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Sun safety

As skin cancer rates rise in the UK, experts have called for better screening for skin cancer and provision of information about good quality sunscreens but other innovative approaches are proving to have an impact on behaviour and skin cancer incidence

In a year when temperatures reached the highest ever recorded in the UK, it was fitting that time was devoted to sun protection and skin cancer prevention at the recent Annual Meeting of the British Association of Dermatologists. The incidence of squamous cell carcinoma (SCC) – a type of non-melanoma skin cancer (NMSC) is high and is rising steeply, according to Professor Charlotte Proby (University of Dundee, Scotland). In 2015, there were more than 200,000 new skin cancers in the UK, including more than 45,000 SCCs and prevention initiatives are urgently needed, she said. 

The role of UV exposure as a causative factor in cancer is well-recognised. Organ transplant recipients (OTRs) who are taking immunosuppressants are known to have a 10–250-fold increased risk of developing non-melanoma skin cancers (NMSCs). Sun exposure increases the risk yet further. Previous studies have shown that patients are not always aware of the risk and do not always use adequate sun protection. Daily use of sun protection factor (SPF) 50 is an effective preventer of skin cancer. Recently an SPF reimbursement scheme for transplant recipients was introduced at one hospital in Dublin, Ireland, in an attempt to increase SPF use.

This entitled patients to receive SPF 50 products free-of-charge when prescribed by a dermatologist or transplant specialist. A survey of renal transplant recipients showed the 32 out of 87 patients were receiving SPF reimbursement. Nearly all patients reported using the SPF daily and their usage had increased as a result of receiving free supplies. Before the intervention, 10% of this group had not used any sun protection, although they all claimed to be aware of the increased risks. The investigators called for reimbursement of SPFs to be more widely available.

Another development of interest was a proposed randomised controlled trial (RCT) to evaluate the impact of nicotinamide for chemoprevention
of skin cancers in OTRs. Nicotinamide enhances repair of UV-induced DNA damage and there is emerging evidence that it reduces the incidence of keratinocyte cancers. However, it is not currently routinely prescribed in the UK for high-risk groups. Commentators noted that the UK is one of the only places where a RCT of nicotinamide would be feasible because in the US, for example, the majority of OTRs are already taking nicotinamide. Others noted that nicotinamide costs about £80.00 per month on an National Health Service prescription but £8–12 for three months over-the-counter in a health food store. 

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The incidence of melanoma in the UK also continues to rise whereas in Australia there has been a significant down turn in recent years, according to Professor Craig Sinclair (University of Melbourne, Australia). He noted that preventive measures in the UK were poorly funded. The estimated annual cost of treating skin cancer in the UK is £200 million but there is negligible investment in prevention, he said. The Australian Sun Smart campaign was built on hard-hitting messages such as the oft-repeated, “There is nothing healthy about a tan”.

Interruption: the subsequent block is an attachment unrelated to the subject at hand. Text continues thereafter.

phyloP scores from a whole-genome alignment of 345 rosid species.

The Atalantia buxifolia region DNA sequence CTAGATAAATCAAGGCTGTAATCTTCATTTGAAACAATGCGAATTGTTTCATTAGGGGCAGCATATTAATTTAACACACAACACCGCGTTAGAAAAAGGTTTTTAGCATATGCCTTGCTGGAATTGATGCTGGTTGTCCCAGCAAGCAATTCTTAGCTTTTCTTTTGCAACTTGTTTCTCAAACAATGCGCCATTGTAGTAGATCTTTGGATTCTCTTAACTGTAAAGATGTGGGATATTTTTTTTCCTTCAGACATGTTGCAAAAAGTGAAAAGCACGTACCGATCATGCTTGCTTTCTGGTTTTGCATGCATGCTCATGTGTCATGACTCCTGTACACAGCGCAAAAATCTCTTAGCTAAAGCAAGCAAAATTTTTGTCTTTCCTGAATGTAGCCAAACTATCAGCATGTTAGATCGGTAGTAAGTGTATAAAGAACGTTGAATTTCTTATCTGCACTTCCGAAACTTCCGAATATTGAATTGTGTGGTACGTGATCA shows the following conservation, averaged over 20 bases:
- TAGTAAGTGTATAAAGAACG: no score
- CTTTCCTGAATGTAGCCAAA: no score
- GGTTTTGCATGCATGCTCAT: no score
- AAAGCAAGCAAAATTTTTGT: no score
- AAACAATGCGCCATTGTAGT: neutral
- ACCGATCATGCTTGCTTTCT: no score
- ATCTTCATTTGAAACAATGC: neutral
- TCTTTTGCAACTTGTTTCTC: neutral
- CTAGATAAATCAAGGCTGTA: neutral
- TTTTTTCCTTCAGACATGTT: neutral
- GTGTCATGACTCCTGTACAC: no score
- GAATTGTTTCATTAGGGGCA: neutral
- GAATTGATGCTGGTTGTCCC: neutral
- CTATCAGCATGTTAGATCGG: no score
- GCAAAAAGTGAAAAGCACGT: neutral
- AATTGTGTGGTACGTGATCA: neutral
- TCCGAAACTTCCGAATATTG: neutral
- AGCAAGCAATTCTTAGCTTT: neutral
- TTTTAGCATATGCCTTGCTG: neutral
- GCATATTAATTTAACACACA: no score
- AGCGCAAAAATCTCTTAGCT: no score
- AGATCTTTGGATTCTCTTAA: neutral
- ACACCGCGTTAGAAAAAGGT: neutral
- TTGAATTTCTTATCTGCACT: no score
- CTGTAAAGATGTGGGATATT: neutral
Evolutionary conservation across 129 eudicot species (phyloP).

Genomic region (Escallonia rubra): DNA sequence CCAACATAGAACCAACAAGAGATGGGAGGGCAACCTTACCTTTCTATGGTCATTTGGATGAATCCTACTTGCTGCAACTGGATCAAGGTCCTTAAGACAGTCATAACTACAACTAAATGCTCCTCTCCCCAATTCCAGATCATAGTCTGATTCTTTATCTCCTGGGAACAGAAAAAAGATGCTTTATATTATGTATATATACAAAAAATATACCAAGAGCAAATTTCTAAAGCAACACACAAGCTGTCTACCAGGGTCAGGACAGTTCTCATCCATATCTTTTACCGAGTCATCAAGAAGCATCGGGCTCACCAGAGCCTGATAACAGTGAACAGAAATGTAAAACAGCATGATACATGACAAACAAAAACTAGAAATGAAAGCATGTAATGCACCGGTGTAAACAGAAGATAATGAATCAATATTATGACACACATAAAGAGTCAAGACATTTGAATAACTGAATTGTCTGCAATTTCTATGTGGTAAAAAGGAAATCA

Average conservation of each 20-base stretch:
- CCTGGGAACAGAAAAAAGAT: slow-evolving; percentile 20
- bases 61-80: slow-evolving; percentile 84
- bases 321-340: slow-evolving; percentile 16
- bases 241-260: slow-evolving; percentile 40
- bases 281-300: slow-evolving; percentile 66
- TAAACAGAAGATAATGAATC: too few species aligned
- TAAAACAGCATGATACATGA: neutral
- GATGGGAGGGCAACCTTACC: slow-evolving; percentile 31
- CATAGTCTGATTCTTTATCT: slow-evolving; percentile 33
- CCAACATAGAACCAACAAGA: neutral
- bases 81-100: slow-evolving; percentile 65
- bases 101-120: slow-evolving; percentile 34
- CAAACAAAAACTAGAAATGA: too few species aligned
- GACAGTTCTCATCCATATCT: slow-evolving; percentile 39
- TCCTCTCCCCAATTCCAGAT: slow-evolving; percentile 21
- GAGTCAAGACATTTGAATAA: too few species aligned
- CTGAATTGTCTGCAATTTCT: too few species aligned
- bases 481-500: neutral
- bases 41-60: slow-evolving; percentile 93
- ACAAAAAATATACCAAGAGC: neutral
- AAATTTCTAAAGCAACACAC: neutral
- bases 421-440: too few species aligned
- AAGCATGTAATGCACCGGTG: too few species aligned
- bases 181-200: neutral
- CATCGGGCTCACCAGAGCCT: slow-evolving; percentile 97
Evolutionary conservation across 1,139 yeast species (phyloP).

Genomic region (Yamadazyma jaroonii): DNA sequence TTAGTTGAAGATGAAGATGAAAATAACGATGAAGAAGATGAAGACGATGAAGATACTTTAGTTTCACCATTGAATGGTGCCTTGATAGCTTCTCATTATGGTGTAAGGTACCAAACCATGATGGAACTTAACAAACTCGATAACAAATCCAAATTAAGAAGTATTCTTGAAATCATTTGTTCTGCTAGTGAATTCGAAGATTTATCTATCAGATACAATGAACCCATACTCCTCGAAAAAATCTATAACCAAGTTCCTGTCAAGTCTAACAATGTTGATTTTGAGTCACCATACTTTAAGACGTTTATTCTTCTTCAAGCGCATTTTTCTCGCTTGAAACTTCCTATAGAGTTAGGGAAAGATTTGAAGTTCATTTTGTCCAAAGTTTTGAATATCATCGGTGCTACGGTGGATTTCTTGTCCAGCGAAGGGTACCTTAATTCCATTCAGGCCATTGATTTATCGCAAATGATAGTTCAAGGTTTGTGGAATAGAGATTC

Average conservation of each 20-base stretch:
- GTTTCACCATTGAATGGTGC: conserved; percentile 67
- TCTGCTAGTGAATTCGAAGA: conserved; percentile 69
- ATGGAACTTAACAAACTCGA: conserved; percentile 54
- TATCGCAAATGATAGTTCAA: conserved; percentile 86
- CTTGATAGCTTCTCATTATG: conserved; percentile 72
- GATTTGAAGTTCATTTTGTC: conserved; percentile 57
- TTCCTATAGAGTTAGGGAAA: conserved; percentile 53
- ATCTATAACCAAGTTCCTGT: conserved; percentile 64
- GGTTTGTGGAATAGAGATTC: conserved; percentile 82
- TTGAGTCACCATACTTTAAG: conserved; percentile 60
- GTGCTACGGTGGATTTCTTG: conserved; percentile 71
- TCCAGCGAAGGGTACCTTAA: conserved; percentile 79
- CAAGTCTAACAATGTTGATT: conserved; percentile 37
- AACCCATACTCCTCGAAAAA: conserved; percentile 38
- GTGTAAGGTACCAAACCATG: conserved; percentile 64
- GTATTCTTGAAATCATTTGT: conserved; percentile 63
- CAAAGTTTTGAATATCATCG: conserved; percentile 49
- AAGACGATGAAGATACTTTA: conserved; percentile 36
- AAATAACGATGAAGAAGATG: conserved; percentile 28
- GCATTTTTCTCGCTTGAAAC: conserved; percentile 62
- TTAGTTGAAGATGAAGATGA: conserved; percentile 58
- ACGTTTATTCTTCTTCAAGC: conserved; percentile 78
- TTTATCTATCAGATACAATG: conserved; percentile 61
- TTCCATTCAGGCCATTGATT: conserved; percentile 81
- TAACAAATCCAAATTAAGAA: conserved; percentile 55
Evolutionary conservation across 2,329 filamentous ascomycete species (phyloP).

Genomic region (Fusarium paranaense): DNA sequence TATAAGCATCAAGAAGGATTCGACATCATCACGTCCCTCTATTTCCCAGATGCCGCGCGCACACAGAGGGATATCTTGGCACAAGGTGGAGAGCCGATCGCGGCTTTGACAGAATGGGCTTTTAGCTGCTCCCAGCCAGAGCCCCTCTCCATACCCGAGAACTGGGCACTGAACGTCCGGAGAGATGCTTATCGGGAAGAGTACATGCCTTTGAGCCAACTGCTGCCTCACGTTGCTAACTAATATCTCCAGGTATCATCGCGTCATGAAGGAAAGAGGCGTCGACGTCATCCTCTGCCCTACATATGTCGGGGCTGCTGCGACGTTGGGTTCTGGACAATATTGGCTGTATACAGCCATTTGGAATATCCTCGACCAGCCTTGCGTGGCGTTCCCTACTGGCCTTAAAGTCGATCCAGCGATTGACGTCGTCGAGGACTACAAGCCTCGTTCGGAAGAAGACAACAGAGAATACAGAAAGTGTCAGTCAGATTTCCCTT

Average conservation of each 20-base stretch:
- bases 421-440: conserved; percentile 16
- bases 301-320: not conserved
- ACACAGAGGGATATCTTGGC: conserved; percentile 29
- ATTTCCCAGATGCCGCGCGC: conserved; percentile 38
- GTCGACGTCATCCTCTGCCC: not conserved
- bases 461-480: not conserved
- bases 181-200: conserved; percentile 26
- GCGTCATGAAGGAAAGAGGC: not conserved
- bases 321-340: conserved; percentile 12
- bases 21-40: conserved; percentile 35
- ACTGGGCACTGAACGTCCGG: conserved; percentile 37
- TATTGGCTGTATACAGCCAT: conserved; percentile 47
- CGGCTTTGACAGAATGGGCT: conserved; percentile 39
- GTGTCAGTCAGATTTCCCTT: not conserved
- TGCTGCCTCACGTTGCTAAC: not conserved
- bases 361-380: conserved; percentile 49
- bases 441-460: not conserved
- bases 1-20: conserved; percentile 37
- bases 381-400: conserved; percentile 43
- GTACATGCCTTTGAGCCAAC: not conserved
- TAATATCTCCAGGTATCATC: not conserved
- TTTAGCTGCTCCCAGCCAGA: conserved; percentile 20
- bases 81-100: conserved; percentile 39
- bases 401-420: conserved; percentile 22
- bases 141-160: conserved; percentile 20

In addition, sunscreens are VAT-free, sun protection clothing is tax-deductible, all schools have shaded areas and beach lifeguards wear sun-protective clothing, so as to be good role models. Furthermore, all sunbeds have been banned since 2015 – “the sunbed industry was wiped out overnight”, said Professor Sinclair. The net result of this multipronged approach is that the incidence of malignant melanoma in the under-55 age group is falling. The economic argument had proved powerful in Australia. For every dollar invested there was a yield of $2.30 (Aust) and the cost of prevention was estimated to be 29c – “a strikingly good return on investment”, he said.

Sunscreen products also have a role to play. One study had shown that daily sunscreen use for 4.5 years halves melanoma rates. However, studies in Australia have revealed falling levels of public confidence in sunscreens with 20% of adults concerned that regular use of sunscreen might affect vitamin D status and one fifth believing that sunscreen ingredients are bad for health. Furthermore, scare stories in the mainstream media have fuelled misunderstandings about sunscreens, said Professor Sinclair. Rebuttal of media scare stories about sunscreens is important to maintain confidence in the products. Sunburn is usually the result of poor application of sunscreen rather than a reaction to the product.

Less than 1% of sunscreen users experience allergic reactions and regular sunscreen use does not affect vitamin D status, said Professor Sinclair.


Skin cancer prevention is an area where all health care professionals have a part to play. For hospital pharmacists, identification of OTRs who are at high-risk and provision of information about suitable sunscreen products is important. In addition, reinforcement of the wider prevention message should not be overlooked  – after all, prevention is always better than cure.

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